In English, "heartbreak" is a well-attested and living metaphor, with phrases like "I'm going to break his heart", "my heart is broken", "he looks broken-hearted", "he's dealing with heartbreak", "he's a heartbreaker", and hundreds of others.

Is there a Latin equivalent to these? The obvious would be cor frangere or cor rumpere, but that feels overly literal.

(By the grace of Venus Obsequens, I'm asking about this for a work of fiction, not for real life.)


3 Answers 3


Tibullus/Lygdamus, writing after the loss of his love Neaera, laments:

... frangit fortia corda dolor

... pain breaks strong hearts

[Tibullus], Elegies, 3.2.6

Which confirms your own guess!

  • Er, not 'pain breaks strong hearts'? (cor is neuter.)
    – Tom Cotton
    Commented Mar 3, 2019 at 7:38
  • 1
    @Tom Cotton Ugh, you're right, corrected. Thank you.
    – Penelope
    Commented Mar 3, 2019 at 7:57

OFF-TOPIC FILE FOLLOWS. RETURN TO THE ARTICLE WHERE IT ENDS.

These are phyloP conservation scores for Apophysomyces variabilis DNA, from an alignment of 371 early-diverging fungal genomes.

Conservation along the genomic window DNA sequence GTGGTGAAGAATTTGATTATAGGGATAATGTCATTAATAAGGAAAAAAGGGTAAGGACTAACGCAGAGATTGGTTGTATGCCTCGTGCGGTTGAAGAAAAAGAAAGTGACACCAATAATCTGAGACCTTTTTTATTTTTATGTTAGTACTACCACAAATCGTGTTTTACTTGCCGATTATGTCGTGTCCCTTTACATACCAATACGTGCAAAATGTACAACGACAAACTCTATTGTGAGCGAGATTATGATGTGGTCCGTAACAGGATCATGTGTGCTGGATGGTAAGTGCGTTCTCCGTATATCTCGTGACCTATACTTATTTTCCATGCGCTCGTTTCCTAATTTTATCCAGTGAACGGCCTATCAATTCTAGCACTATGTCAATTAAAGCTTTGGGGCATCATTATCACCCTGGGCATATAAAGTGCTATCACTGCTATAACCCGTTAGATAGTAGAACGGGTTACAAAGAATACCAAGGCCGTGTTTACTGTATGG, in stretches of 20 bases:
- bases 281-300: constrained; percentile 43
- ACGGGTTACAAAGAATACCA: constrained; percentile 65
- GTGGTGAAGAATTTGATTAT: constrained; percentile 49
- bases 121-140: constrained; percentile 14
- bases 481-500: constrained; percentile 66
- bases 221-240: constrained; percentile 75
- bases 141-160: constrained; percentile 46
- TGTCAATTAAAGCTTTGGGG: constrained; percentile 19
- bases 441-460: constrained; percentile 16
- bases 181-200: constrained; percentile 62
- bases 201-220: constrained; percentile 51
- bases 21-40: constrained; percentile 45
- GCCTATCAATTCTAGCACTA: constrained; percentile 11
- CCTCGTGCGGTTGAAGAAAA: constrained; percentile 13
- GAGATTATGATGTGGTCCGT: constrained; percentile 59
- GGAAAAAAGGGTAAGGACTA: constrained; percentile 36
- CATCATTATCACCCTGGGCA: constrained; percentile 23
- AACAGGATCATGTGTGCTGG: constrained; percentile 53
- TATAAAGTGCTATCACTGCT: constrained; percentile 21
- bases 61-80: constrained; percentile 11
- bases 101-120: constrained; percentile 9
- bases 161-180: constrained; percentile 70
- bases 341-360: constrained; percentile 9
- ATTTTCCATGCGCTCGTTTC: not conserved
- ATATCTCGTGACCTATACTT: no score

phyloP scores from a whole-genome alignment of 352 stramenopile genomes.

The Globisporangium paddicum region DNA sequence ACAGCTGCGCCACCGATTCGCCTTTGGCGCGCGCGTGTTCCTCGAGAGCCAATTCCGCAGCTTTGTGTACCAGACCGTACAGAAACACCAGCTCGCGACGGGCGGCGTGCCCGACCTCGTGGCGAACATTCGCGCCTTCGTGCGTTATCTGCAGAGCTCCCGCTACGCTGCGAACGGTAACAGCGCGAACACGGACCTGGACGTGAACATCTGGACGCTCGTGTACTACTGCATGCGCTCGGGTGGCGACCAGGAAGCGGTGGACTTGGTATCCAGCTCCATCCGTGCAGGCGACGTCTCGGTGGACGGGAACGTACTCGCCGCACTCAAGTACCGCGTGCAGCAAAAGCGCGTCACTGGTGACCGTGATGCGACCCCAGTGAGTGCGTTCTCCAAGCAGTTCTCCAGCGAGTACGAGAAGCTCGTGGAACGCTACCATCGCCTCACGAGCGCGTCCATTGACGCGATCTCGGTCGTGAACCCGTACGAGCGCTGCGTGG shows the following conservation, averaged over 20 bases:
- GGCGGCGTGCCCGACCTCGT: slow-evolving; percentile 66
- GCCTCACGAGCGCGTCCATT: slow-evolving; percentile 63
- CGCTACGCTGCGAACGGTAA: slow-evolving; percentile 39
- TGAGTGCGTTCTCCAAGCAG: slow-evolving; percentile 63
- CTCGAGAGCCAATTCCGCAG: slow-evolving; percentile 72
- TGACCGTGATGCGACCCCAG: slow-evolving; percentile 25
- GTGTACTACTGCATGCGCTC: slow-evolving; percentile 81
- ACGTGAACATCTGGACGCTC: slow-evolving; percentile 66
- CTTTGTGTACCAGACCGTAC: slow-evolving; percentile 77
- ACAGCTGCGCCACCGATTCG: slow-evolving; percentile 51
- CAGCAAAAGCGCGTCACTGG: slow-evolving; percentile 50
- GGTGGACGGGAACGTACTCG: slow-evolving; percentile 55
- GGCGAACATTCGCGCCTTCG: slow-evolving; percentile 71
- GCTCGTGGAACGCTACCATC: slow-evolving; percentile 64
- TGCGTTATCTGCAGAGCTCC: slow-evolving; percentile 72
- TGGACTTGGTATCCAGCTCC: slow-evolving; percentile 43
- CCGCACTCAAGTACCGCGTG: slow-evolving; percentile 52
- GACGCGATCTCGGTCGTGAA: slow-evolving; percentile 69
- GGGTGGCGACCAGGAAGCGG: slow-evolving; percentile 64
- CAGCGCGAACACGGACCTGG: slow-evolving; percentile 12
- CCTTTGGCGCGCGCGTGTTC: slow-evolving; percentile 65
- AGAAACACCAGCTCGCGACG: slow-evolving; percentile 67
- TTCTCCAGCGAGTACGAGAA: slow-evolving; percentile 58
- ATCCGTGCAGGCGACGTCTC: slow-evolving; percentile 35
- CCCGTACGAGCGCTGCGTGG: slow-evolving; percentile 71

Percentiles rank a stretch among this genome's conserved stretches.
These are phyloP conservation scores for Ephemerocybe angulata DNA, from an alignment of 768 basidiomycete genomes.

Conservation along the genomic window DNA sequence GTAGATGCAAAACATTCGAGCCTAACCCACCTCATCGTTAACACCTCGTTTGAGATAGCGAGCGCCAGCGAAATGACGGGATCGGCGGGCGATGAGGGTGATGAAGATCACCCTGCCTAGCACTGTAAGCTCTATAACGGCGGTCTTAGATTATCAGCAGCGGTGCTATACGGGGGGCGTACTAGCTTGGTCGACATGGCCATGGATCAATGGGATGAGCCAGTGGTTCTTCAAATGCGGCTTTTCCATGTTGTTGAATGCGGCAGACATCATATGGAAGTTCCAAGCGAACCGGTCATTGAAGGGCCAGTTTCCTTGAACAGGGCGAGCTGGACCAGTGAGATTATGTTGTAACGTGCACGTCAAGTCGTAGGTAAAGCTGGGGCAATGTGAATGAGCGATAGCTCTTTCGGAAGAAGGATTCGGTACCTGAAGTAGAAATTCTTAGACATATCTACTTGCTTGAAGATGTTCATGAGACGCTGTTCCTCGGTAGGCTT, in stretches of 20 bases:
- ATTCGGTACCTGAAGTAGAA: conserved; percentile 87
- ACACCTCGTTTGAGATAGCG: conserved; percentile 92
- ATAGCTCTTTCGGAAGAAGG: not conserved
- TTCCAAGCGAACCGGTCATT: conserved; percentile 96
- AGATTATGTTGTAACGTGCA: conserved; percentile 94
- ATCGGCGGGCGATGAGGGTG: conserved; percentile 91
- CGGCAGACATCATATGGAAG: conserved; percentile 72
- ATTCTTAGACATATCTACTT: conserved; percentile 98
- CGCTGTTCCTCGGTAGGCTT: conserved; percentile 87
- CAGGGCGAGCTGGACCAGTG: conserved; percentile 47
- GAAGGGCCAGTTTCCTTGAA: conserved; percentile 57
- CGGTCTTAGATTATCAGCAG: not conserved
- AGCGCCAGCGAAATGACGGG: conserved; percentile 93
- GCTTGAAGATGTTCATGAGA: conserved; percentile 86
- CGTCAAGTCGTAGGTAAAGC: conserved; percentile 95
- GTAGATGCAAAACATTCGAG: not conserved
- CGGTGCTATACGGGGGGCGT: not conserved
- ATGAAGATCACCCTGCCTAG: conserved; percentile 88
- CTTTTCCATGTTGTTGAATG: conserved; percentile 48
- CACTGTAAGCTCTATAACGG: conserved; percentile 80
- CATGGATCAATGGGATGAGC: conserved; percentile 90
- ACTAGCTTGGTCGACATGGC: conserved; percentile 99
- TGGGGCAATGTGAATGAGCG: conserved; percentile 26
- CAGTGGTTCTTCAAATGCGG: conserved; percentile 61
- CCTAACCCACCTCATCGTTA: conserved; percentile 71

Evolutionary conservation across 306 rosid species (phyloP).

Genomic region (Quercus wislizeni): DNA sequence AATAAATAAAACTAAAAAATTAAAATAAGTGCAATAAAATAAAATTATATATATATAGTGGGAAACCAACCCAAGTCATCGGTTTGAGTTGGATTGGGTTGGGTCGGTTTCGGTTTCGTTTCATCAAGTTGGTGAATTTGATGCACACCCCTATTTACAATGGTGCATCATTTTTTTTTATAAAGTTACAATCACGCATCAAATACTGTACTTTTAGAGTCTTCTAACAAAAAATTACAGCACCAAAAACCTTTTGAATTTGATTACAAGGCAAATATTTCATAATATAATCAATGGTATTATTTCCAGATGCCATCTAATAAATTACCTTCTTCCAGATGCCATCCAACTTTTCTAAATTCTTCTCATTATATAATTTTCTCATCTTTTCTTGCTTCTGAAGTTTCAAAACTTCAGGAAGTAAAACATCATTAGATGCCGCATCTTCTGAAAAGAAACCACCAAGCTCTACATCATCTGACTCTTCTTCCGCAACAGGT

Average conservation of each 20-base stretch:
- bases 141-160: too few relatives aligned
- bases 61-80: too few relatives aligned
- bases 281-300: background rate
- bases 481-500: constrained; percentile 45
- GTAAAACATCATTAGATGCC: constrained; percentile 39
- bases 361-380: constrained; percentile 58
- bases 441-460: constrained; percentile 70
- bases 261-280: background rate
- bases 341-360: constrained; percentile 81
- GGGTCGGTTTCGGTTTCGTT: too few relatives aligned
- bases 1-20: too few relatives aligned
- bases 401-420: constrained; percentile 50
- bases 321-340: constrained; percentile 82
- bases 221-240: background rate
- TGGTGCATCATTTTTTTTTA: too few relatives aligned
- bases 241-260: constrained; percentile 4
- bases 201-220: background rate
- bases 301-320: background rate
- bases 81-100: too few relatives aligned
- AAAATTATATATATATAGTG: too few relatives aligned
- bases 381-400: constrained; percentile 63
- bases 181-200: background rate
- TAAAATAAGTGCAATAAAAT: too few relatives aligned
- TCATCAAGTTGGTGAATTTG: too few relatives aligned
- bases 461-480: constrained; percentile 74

cor, cordis neuter substantive heart is also a well-attested basis for several metaphors in Latin. In Latin, however, the heart, and the praecordia, -ae, the midriff, is the seat of social harmony and memory as well as love and affection.


cordoleo, -ere be heartbroken.
misericordia, -ae f. I sympathy II appeals to pity.


concors, concordis adjective of the same mind.
discors discord

[missing in Classical Latin: accors, succor ]

THE MIND centre of mental activity

excors -dis adj senseless, without intelligence.
recordatio, -tionis
recordor, -ari to bring back to mind


I am not aware of a phrase corresponding to the English one(s) in frequency and tone, but here are some ideas:

  • There is an ante- and post-classical word cordolium, "sorrow of heart".

  • Ovid's Remedia Amoris is a poem about broken hearts, so I recommend reading it for inspiration in this direction. On a quick glance, I found these lines:

    15: At si quis male fert indignae regna puellae
    Any man who suffers from the rule of an unworthy girl

    42: quos suus ex omni parte fefellit amor
    you who have been completely betrayed by love

    54: nec servum vitii pectus habere sui
    and not to let the heart be a slave to one's own vice

    105: Interea tacitae serpunt in viscera flammae
    Meanwhile silent flames creep inside

    148: Adfluit incautis insidiosus Amor
    Love flows into the unexpecting

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